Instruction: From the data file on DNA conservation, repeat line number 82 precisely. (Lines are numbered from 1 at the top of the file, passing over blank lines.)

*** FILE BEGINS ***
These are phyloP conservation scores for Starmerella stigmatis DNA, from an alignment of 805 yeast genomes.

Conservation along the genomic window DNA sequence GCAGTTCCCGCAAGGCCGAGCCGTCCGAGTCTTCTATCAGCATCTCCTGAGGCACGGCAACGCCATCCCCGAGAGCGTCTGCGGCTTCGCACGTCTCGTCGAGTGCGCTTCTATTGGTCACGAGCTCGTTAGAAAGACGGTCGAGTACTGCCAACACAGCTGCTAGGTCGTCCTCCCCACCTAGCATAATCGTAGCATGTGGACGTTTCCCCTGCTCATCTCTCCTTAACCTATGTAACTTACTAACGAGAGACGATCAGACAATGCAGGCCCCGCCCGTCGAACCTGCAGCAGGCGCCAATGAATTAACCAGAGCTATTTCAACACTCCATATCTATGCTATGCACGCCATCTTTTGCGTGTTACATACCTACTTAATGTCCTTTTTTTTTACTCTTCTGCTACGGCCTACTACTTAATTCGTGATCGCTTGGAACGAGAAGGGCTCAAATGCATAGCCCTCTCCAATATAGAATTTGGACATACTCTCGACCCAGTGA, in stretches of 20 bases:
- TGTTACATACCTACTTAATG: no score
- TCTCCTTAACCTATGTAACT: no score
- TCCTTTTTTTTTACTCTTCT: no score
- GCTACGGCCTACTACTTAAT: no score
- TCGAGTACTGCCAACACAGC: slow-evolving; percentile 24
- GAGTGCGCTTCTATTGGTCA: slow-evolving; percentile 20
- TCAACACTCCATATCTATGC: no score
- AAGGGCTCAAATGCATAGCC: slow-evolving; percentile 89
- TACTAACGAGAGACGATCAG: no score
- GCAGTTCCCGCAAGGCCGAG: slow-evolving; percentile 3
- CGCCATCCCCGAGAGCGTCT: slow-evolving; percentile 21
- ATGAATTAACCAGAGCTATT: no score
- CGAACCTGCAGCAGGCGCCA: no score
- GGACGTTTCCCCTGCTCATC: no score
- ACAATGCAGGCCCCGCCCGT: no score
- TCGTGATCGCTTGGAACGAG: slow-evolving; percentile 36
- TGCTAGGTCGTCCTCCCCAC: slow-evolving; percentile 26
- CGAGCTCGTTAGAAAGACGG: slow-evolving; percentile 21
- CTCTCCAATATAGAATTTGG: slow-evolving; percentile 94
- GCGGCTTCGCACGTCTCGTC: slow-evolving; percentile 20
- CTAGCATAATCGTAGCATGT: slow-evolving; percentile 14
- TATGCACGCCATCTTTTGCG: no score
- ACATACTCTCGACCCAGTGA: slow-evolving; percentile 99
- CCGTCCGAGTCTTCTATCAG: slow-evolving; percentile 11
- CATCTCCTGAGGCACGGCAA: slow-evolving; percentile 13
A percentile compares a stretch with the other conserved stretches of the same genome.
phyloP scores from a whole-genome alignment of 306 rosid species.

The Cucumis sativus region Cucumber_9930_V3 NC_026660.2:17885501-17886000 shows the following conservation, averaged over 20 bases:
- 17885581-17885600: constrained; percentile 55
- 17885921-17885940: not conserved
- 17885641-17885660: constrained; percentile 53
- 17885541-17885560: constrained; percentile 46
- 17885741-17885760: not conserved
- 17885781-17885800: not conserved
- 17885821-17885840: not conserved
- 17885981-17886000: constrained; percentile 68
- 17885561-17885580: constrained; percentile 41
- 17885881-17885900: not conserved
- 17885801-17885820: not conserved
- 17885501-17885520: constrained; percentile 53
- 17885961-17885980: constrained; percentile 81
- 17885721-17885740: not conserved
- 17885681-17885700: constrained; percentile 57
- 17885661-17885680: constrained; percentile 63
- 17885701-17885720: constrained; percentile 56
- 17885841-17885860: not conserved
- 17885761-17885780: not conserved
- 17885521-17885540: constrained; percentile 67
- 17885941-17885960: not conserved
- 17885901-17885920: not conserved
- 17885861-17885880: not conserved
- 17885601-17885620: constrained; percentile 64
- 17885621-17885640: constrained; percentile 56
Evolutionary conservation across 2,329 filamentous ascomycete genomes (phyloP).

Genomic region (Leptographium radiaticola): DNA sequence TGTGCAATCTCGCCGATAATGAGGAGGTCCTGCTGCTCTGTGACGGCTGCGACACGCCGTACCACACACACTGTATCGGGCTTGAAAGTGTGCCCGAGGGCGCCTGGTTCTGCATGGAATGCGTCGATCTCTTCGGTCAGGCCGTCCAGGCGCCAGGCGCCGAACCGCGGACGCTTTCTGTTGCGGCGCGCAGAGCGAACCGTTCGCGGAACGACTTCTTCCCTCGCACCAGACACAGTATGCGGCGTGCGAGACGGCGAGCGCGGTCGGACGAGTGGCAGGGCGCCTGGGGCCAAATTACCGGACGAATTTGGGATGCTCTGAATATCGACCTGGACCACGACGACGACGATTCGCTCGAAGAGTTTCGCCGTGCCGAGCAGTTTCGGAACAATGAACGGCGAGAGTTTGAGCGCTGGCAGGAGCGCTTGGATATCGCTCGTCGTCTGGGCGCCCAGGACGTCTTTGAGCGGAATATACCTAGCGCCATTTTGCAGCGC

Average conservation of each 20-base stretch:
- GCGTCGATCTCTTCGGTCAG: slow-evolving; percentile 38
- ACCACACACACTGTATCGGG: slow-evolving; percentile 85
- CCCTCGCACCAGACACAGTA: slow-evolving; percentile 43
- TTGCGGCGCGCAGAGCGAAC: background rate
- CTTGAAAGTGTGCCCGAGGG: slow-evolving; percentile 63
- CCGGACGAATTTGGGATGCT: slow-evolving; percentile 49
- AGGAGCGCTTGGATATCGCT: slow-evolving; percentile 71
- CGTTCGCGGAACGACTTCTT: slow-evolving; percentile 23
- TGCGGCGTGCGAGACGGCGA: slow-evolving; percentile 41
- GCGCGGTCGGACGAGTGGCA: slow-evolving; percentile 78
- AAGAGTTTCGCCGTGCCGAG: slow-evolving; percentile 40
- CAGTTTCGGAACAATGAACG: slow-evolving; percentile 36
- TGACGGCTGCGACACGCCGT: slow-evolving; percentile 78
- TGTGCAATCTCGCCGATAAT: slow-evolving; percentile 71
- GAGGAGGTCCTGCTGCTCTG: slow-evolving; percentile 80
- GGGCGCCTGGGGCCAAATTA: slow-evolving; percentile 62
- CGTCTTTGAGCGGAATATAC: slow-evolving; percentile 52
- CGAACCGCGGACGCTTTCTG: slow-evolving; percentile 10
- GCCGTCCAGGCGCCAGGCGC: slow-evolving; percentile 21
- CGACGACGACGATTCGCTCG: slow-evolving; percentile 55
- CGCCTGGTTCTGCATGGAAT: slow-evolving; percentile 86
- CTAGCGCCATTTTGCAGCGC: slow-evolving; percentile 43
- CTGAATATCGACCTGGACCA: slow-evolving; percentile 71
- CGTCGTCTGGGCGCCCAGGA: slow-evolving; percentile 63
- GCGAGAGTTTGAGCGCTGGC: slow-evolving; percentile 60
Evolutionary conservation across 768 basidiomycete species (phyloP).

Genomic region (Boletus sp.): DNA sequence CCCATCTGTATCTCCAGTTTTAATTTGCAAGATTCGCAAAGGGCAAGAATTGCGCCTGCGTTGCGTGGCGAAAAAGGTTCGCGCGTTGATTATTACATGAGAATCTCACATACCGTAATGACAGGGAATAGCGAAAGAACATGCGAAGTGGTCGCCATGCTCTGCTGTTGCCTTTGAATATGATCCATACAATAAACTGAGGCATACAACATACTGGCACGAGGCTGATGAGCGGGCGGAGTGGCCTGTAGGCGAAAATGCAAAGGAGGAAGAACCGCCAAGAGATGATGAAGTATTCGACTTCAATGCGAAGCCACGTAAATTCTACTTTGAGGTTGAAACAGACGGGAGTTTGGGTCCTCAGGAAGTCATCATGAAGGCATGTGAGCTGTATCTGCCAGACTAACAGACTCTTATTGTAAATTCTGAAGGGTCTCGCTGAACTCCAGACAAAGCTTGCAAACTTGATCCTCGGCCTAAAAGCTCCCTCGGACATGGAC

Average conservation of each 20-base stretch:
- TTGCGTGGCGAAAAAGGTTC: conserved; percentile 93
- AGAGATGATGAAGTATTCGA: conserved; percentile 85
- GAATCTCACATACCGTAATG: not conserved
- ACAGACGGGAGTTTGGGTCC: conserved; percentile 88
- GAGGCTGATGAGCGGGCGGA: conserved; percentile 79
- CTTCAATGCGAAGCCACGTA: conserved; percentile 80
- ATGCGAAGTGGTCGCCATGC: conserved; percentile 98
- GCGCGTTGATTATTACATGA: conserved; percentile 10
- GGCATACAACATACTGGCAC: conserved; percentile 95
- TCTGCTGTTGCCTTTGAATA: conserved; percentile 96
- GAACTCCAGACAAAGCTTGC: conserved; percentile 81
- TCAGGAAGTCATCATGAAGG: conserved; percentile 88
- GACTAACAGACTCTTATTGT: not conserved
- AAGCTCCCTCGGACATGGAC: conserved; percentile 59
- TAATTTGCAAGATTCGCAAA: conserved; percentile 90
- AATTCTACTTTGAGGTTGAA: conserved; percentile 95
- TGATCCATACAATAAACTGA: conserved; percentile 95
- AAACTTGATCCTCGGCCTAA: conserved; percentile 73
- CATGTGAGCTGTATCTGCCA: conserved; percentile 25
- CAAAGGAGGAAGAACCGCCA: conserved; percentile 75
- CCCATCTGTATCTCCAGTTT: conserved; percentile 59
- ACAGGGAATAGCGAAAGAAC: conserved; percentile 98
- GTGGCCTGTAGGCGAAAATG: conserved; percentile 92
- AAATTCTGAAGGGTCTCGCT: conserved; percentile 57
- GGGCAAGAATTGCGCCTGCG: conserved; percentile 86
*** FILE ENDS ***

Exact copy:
- CGTCGTCTGGGCGCCCAGGA: slow-evolving; percentile 63